“The identity of a California winemaker has never been more complicated,” asserts the San Francisco Chronicle article crowning Shared Notes winemaker Bibiana González Rave 2015 winemaker of the year. The idea of estate winemaking has increasingly become just that—an idea—for an emerging generation of independent winemakers who hire out to those who can afford vineyard property, and who devote every spare minute outside these “day jobs” to building their own wine brands.
As consulting winemaker for Pahlmeyer, driving force behind her own labels Cattleya and Alma de Cattleya, and equal partner with Jeff Pisoni in Shared Notes, Bibiana exemplifies this modern vintner, personifying “what a California winemaker in 2015 can be.” Among many things, this exemplary California winemaker happens to be a mom, an immigrant and, in Jason Pahlmeyer’s estimation, “a genius.”
From a pre-dawn jaunt to the Wayfarer Vineyard near Fort Ross to the Santa Rosa Shared Notes winemaking facility to a Napa Valley visit with the Pahlmeyer family, the article follows Bibiana as she criss-crosses Sonoma and Napa counties tending vines, tasting wines and applying her clear vision for what California wine should be.
“Her radicalism is to reject polarization,” the article declares, praising Bibiana’s wine for the welcome space it occupies between the expansiveness of the Golden State and the orthodoxy of European winemaking. “She is an accomplished winemaker, crafting outstanding wines that speak of their place, firmly rooted in the lessons she learned in French cellars while reveling in the wild freedom that California affords.”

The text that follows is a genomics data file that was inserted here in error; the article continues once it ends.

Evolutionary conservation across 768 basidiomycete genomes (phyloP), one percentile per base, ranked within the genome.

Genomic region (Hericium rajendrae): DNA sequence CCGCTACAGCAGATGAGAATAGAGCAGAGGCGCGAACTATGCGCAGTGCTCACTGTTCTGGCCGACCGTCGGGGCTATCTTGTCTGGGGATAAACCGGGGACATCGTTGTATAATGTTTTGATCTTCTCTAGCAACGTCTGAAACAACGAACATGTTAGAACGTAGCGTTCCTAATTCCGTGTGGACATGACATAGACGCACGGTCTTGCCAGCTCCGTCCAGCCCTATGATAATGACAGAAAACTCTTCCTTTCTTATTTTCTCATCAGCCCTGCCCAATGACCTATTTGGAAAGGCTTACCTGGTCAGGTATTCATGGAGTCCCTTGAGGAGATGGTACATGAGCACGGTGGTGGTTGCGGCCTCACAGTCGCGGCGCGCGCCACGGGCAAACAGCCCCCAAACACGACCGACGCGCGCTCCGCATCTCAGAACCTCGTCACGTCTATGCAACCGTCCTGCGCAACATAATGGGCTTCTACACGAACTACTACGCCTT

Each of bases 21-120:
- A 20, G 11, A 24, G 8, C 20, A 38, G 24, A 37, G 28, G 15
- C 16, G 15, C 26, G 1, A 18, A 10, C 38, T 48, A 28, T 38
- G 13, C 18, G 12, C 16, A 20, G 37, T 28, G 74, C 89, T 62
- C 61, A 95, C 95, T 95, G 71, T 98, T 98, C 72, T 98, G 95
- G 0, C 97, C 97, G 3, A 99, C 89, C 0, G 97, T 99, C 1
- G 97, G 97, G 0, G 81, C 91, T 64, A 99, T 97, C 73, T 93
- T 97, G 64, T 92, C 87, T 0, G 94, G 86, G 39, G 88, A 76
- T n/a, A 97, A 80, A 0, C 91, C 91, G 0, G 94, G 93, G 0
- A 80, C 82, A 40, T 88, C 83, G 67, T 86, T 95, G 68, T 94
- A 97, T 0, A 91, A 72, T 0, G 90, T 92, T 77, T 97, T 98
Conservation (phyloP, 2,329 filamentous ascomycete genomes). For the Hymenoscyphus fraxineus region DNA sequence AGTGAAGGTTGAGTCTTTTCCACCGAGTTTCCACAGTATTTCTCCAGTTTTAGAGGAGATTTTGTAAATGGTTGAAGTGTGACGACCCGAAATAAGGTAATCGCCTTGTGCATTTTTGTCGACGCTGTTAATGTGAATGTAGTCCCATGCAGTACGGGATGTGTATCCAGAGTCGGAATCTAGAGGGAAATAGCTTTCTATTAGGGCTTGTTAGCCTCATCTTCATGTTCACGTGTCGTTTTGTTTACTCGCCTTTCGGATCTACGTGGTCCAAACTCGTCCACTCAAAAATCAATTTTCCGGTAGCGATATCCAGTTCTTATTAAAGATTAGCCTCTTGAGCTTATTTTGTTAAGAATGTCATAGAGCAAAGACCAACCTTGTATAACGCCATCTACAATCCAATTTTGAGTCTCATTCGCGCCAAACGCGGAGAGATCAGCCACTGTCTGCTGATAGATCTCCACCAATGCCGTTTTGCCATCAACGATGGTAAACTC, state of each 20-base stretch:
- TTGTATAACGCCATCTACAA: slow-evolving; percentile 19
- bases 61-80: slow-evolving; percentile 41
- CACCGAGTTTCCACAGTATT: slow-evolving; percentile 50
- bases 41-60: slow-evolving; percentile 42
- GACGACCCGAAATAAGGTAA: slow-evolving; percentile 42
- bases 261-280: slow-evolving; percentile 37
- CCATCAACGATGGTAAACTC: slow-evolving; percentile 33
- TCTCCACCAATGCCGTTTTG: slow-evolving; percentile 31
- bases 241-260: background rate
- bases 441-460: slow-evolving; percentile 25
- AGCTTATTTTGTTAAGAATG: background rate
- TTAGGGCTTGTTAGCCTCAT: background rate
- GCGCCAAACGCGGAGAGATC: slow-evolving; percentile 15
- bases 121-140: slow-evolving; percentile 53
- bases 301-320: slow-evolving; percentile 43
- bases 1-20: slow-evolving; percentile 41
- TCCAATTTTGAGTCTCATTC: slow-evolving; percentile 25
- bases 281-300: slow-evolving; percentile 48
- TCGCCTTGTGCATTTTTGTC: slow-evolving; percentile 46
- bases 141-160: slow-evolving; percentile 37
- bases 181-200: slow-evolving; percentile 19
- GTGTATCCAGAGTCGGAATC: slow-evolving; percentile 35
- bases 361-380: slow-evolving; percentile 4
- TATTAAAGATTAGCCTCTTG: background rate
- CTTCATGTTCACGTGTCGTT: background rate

Her classical training in some legendary French vineyards carries through in her dedication to being both grape grower and winemaker. “She is so connected to the vineyard,” says Anne Moller-Racke, manager of the Donum vineyard that supplies grapes for Cattleya. “That’s something a lot of people say, but for Bibiana it’s really true.” She stands defiantly against winemaking fads as well, insisting that “rich, velvety wines can still be balanced.” Or rejecting the trend to pick fruit ever-earlier to create low-alcohol wines.
Bibiana forges “her own independent path stylistically.” She claims this has everything to do with being Colombian. The Chronicle praises it as refreshingly and promisingly Californian.